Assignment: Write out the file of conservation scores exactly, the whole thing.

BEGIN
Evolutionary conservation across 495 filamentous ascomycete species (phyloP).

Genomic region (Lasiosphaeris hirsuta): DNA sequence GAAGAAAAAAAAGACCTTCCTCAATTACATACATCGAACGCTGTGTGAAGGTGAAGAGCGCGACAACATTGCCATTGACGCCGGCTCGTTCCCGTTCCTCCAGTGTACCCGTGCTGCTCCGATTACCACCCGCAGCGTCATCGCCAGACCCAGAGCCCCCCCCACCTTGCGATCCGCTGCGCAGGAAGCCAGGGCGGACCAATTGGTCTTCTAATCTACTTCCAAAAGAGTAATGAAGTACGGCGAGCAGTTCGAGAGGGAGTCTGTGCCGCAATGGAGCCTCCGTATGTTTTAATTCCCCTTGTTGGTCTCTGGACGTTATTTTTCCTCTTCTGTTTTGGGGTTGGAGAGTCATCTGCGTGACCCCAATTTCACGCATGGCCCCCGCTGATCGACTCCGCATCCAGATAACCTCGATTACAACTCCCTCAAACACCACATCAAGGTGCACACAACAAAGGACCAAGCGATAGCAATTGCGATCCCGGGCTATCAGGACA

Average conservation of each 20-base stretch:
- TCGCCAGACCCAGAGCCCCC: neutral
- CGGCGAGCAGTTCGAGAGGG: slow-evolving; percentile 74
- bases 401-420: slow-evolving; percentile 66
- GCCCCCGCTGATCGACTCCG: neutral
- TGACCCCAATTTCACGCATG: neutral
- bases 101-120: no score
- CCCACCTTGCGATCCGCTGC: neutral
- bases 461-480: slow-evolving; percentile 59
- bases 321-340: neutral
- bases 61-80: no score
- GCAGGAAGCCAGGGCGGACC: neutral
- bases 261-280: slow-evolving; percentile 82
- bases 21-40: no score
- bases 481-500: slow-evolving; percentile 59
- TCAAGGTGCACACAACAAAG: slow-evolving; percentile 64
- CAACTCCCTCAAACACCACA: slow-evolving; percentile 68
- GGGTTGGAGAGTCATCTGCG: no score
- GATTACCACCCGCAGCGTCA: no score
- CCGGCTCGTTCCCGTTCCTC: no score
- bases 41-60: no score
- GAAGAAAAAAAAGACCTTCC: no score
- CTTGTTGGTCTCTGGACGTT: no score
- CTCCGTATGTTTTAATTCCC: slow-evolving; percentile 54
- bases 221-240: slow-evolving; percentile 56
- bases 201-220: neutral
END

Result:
Evolutionary conservation across 495 filamentous ascomycete species (phyloP).

Genomic region (Lasiosphaeris hirsuta): DNA sequence GAAGAAAAAAAAGACCTTCCTCAATTACATACATCGAACGCTGTGTGAAGGTGAAGAGCGCGACAACATTGCCATTGACGCCGGCTCGTTCCCGTTCCTCCAGTGTACCCGTGCTGCTCCGATTACCACCCGCAGCGTCATCGCCAGACCCAGAGCCCCCCCCACCTTGCGATCCGCTGCGCAGGAAGCCAGGGCGGACCAATTGGTCTTCTAATCTACTTCCAAAAGAGTAATGAAGTACGGCGAGCAGTTCGAGAGGGAGTCTGTGCCGCAATGGAGCCTCCGTATGTTTTAATTCCCCTTGTTGGTCTCTGGACGTTATTTTTCCTCTTCTGTTTTGGGGTTGGAGAGTCATCTGCGTGACCCCAATTTCACGCATGGCCCCCGCTGATCGACTCCGCATCCAGATAACCTCGATTACAACTCCCTCAAACACCACATCAAGGTGCACACAACAAAGGACCAAGCGATAGCAATTGCGATCCCGGGCTATCAGGACA

Average conservation of each 20-base stretch:
- TCGCCAGACCCAGAGCCCCC: neutral
- CGGCGAGCAGTTCGAGAGGG: slow-evolving; percentile 74
- bases 401-420: slow-evolving; percentile 66
- GCCCCCGCTGATCGACTCCG: neutral
- TGACCCCAATTTCACGCATG: neutral
- bases 101-120: no score
- CCCACCTTGCGATCCGCTGC: neutral
- bases 461-480: slow-evolving; percentile 59
- bases 321-340: neutral
- bases 61-80: no score
- GCAGGAAGCCAGGGCGGACC: neutral
- bases 261-280: slow-evolving; percentile 82
- bases 21-40: no score
- bases 481-500: slow-evolving; percentile 59
- TCAAGGTGCACACAACAAAG: slow-evolving; percentile 64
- CAACTCCCTCAAACACCACA: slow-evolving; percentile 68
- GGGTTGGAGAGTCATCTGCG: no score
- GATTACCACCCGCAGCGTCA: no score
- CCGGCTCGTTCCCGTTCCTC: no score
- bases 41-60: no score
- GAAGAAAAAAAAGACCTTCC: no score
- CTTGTTGGTCTCTGGACGTT: no score
- CTCCGTATGTTTTAATTCCC: slow-evolving; percentile 54
- bases 221-240: slow-evolving; percentile 56
- bases 201-220: neutral